Active Hearer, Faithful Doer
Imagine that Saint James (James 1:19-27) lived among us today. Now, imagine that James is a fiery preacher of Christianity as it has been revealed to him, and preached a sermon that said what he conveys in this letter. He calls out those who are “hearers but not doers,” and castigates those who are slow to hear and quick to speak, and those who are quick to anger. He labels them as vain if they think they are religious by what they say, and that they are deceiving their hearts if they do not bridle their tongues. He challenges them to care for orphans and widows and to avoid being stained by the world, to act based on their beliefs and not just talk about their isms.
How would you react if you were in the congregation hearing his sermon? Would you be “quick to speak” in disagreeing with him about your own actions? Would you immediately start categorizing all the ways you are a doer and not just a hearer? Upon reflection, would your actual actions support your conclusion that you are a doer?
Or would you listen thoughtfully as James talked? Would you hear him list the ways some people think they are doing, when in fact they are not? Would you open your heart as well as your ears and hear the ways you could improve as a doer, and move away from the inertia of just being a hearer?
How long would it take for the “twitter-verse” to hold James up for ridicule? How would the social media platforms cut and dice his words to assert that “religion is vain” or that it is not possible to care for orphans and widows because of the need to balance budgets or provide more tax support for other favoured causes? How many commentators would seek to marginalize James as an out-of-touch idealist who doesn’t really understand the “real” world? How many heavily edited videos of James’ sermon would blast the internet creating the impression that he was perhaps a bit unhinged because of his actions or words?
Now suppose Jesus lived at a time when social media existed. Jesus cures this blind man’s vision and tells him to go home and avoid the village (Mk 8:22-26). The historical Jesus knew the crowd of the day would press upon Him and would ask for cures for themselves once they heard from this man. They would be disappointed if they did not also share in this power by receiving their “share” of the miracles they “deserve” to alleviate their pains or misfortunes. Jesus knew they would misunderstand the context of the cure. He knew that the real power of miracles is not the impact it has on one person’s individual life, but the example to us all of the love of the Creator in becoming directly involved in human life.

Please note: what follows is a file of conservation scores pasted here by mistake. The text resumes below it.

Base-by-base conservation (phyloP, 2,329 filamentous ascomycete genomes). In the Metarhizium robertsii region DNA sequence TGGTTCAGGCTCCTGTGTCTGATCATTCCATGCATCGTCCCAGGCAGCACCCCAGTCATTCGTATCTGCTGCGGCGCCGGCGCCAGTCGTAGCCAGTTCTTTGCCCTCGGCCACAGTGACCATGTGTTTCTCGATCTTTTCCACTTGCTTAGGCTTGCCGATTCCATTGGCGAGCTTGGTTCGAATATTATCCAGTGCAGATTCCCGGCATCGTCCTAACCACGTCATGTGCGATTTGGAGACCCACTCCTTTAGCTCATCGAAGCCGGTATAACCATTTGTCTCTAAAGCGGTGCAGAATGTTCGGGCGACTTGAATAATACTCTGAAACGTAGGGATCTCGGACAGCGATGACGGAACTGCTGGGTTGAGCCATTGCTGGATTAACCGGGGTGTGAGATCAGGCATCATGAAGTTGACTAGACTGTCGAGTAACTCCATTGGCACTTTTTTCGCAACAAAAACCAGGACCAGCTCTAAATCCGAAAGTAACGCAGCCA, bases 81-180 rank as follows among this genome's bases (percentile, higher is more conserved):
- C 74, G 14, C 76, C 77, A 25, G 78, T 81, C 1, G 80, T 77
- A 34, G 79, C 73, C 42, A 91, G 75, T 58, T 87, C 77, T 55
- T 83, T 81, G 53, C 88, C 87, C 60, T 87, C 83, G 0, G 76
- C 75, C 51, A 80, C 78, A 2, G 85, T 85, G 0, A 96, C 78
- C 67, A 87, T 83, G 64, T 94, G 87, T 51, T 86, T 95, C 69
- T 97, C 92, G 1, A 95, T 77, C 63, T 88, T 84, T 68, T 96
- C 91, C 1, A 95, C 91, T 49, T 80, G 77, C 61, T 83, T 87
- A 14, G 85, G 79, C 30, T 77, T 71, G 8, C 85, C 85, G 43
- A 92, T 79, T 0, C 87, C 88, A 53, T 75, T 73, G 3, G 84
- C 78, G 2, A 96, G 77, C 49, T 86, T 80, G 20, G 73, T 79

Social media would take the event of the cure (or cures) and create vast expectations. Sceptics would find ways to debunk the legitimacy of the cures. Experts would be interviewed opining how there were non-miraculous ways these “cures” could occur and labelling Jesus as a charlatan (as He was labelled even in His own day). The media could turn this good act into a discredited event that would turn people away from Jesus and His message. Jesus knew that at times it was best for Him to be separate from the good he brought to those He loved so they would not misunderstand the nature of His love, and that of the Creator.
The ancient philosopher warrior Yoda, from a distant galaxy, far, far away, once said, “Do. Or do not. There is no try.” I think of Saint Teresa of Calcutta when I hear these words. She is attributed with saying “If you are kind, people may accuse you of ulterior motives. Be kind anyway.” She also was credited with saying “The good you do today may be forgotten tomorrow. Do good anyway.” I also think of the Ignatian prayer for generosity, some of which says “. . . to give and not to count the cost . . . to fight and not heed the wounds . . .” Being a doer is within our ability. It can become second nature with practice. The first “do” can lead to other “doings” and the hearer over time can become a doer. But, as Yoda said, there is no try – there ultimately only is DO!
And so, my prayer today is for the grace to first be an active hearer, and then to be a faithful doer.